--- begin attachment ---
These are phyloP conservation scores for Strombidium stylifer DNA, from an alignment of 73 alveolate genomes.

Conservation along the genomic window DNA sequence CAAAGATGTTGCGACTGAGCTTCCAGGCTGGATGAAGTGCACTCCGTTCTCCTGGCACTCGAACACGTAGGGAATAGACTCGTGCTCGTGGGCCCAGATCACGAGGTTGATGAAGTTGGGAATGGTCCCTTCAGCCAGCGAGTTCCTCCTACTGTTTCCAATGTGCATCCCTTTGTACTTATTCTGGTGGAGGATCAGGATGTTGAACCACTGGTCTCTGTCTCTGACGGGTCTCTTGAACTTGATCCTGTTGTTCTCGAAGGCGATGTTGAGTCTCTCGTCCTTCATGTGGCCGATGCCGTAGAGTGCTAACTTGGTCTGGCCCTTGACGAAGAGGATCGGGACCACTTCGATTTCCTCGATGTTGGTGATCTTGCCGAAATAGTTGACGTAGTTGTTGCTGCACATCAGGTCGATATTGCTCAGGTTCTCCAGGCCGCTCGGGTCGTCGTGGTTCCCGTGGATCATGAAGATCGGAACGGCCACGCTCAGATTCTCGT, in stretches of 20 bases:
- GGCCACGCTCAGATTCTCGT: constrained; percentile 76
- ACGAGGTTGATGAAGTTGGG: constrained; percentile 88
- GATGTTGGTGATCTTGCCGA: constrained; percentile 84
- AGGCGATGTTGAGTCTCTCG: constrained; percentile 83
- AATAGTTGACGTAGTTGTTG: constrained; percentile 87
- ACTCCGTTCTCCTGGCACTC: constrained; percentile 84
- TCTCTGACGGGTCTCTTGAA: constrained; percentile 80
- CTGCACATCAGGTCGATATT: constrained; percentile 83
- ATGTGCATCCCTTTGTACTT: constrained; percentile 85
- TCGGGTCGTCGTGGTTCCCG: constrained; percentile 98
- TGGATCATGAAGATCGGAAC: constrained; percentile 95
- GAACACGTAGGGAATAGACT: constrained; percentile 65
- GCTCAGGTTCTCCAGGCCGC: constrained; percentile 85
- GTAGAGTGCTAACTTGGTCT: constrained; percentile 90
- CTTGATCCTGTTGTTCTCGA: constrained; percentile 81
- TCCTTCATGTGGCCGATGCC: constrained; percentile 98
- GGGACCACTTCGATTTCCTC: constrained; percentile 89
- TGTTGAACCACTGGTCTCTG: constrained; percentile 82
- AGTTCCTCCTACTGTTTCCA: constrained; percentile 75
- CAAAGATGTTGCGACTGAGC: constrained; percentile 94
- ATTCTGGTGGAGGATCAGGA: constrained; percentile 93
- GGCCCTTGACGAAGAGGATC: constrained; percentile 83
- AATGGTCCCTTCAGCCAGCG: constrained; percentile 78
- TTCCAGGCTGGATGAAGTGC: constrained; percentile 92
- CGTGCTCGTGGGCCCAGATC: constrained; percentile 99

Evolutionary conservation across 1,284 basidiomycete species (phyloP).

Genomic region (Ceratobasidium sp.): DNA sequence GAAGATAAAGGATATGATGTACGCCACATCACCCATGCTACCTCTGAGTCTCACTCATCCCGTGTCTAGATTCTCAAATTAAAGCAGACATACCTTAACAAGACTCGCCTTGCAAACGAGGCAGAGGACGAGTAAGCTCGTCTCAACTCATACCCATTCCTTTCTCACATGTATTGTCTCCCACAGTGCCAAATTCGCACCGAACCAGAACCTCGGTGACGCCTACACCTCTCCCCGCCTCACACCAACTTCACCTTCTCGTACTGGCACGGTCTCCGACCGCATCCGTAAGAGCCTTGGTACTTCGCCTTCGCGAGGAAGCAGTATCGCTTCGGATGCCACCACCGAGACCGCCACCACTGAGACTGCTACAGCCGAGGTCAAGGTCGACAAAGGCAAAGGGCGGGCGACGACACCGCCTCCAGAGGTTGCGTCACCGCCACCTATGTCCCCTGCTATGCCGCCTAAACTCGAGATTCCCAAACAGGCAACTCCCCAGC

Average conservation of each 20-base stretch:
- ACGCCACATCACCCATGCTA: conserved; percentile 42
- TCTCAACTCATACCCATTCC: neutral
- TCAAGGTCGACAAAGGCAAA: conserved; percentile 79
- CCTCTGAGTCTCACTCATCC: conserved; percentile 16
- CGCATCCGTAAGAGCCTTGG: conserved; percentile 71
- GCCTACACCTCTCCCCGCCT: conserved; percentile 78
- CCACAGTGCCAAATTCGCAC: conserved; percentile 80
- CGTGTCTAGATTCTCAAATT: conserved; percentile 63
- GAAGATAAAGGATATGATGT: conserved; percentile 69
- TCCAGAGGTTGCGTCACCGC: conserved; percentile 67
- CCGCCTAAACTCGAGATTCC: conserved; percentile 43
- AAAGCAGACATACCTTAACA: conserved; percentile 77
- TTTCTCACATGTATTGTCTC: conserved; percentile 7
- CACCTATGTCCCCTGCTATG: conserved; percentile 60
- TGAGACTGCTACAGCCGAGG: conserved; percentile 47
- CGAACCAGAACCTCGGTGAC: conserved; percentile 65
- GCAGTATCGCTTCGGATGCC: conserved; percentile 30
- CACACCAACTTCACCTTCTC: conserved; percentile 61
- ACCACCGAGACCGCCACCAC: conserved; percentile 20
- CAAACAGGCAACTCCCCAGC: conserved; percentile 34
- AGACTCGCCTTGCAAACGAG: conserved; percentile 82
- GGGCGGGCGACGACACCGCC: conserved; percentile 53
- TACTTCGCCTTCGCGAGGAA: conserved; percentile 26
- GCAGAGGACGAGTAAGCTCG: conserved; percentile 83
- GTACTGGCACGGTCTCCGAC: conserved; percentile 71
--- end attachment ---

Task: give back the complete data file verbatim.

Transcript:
These are phyloP conservation scores for Strombidium stylifer DNA, from an alignment of 73 alveolate genomes.

Conservation along the genomic window DNA sequence CAAAGATGTTGCGACTGAGCTTCCAGGCTGGATGAAGTGCACTCCGTTCTCCTGGCACTCGAACACGTAGGGAATAGACTCGTGCTCGTGGGCCCAGATCACGAGGTTGATGAAGTTGGGAATGGTCCCTTCAGCCAGCGAGTTCCTCCTACTGTTTCCAATGTGCATCCCTTTGTACTTATTCTGGTGGAGGATCAGGATGTTGAACCACTGGTCTCTGTCTCTGACGGGTCTCTTGAACTTGATCCTGTTGTTCTCGAAGGCGATGTTGAGTCTCTCGTCCTTCATGTGGCCGATGCCGTAGAGTGCTAACTTGGTCTGGCCCTTGACGAAGAGGATCGGGACCACTTCGATTTCCTCGATGTTGGTGATCTTGCCGAAATAGTTGACGTAGTTGTTGCTGCACATCAGGTCGATATTGCTCAGGTTCTCCAGGCCGCTCGGGTCGTCGTGGTTCCCGTGGATCATGAAGATCGGAACGGCCACGCTCAGATTCTCGT, in stretches of 20 bases:
- GGCCACGCTCAGATTCTCGT: constrained; percentile 76
- ACGAGGTTGATGAAGTTGGG: constrained; percentile 88
- GATGTTGGTGATCTTGCCGA: constrained; percentile 84
- AGGCGATGTTGAGTCTCTCG: constrained; percentile 83
- AATAGTTGACGTAGTTGTTG: constrained; percentile 87
- ACTCCGTTCTCCTGGCACTC: constrained; percentile 84
- TCTCTGACGGGTCTCTTGAA: constrained; percentile 80
- CTGCACATCAGGTCGATATT: constrained; percentile 83
- ATGTGCATCCCTTTGTACTT: constrained; percentile 85
- TCGGGTCGTCGTGGTTCCCG: constrained; percentile 98
- TGGATCATGAAGATCGGAAC: constrained; percentile 95
- GAACACGTAGGGAATAGACT: constrained; percentile 65
- GCTCAGGTTCTCCAGGCCGC: constrained; percentile 85
- GTAGAGTGCTAACTTGGTCT: constrained; percentile 90
- CTTGATCCTGTTGTTCTCGA: constrained; percentile 81
- TCCTTCATGTGGCCGATGCC: constrained; percentile 98
- GGGACCACTTCGATTTCCTC: constrained; percentile 89
- TGTTGAACCACTGGTCTCTG: constrained; percentile 82
- AGTTCCTCCTACTGTTTCCA: constrained; percentile 75
- CAAAGATGTTGCGACTGAGC: constrained; percentile 94
- ATTCTGGTGGAGGATCAGGA: constrained; percentile 93
- GGCCCTTGACGAAGAGGATC: constrained; percentile 83
- AATGGTCCCTTCAGCCAGCG: constrained; percentile 78
- TTCCAGGCTGGATGAAGTGC: constrained; percentile 92
- CGTGCTCGTGGGCCCAGATC: constrained; percentile 99

Evolutionary conservation across 1,284 basidiomycete species (phyloP).

Genomic region (Ceratobasidium sp.): DNA sequence GAAGATAAAGGATATGATGTACGCCACATCACCCATGCTACCTCTGAGTCTCACTCATCCCGTGTCTAGATTCTCAAATTAAAGCAGACATACCTTAACAAGACTCGCCTTGCAAACGAGGCAGAGGACGAGTAAGCTCGTCTCAACTCATACCCATTCCTTTCTCACATGTATTGTCTCCCACAGTGCCAAATTCGCACCGAACCAGAACCTCGGTGACGCCTACACCTCTCCCCGCCTCACACCAACTTCACCTTCTCGTACTGGCACGGTCTCCGACCGCATCCGTAAGAGCCTTGGTACTTCGCCTTCGCGAGGAAGCAGTATCGCTTCGGATGCCACCACCGAGACCGCCACCACTGAGACTGCTACAGCCGAGGTCAAGGTCGACAAAGGCAAAGGGCGGGCGACGACACCGCCTCCAGAGGTTGCGTCACCGCCACCTATGTCCCCTGCTATGCCGCCTAAACTCGAGATTCCCAAACAGGCAACTCCCCAGC

Average conservation of each 20-base stretch:
- ACGCCACATCACCCATGCTA: conserved; percentile 42
- TCTCAACTCATACCCATTCC: neutral
- TCAAGGTCGACAAAGGCAAA: conserved; percentile 79
- CCTCTGAGTCTCACTCATCC: conserved; percentile 16
- CGCATCCGTAAGAGCCTTGG: conserved; percentile 71
- GCCTACACCTCTCCCCGCCT: conserved; percentile 78
- CCACAGTGCCAAATTCGCAC: conserved; percentile 80
- CGTGTCTAGATTCTCAAATT: conserved; percentile 63
- GAAGATAAAGGATATGATGT: conserved; percentile 69
- TCCAGAGGTTGCGTCACCGC: conserved; percentile 67
- CCGCCTAAACTCGAGATTCC: conserved; percentile 43
- AAAGCAGACATACCTTAACA: conserved; percentile 77
- TTTCTCACATGTATTGTCTC: conserved; percentile 7
- CACCTATGTCCCCTGCTATG: conserved; percentile 60
- TGAGACTGCTACAGCCGAGG: conserved; percentile 47
- CGAACCAGAACCTCGGTGAC: conserved; percentile 65
- GCAGTATCGCTTCGGATGCC: conserved; percentile 30
- CACACCAACTTCACCTTCTC: conserved; percentile 61
- ACCACCGAGACCGCCACCAC: conserved; percentile 20
- CAAACAGGCAACTCCCCAGC: conserved; percentile 34
- AGACTCGCCTTGCAAACGAG: conserved; percentile 82
- GGGCGGGCGACGACACCGCC: conserved; percentile 53
- TACTTCGCCTTCGCGAGGAA: conserved; percentile 26
- GCAGAGGACGAGTAAGCTCG: conserved; percentile 83
- GTACTGGCACGGTCTCCGAC: conserved; percentile 71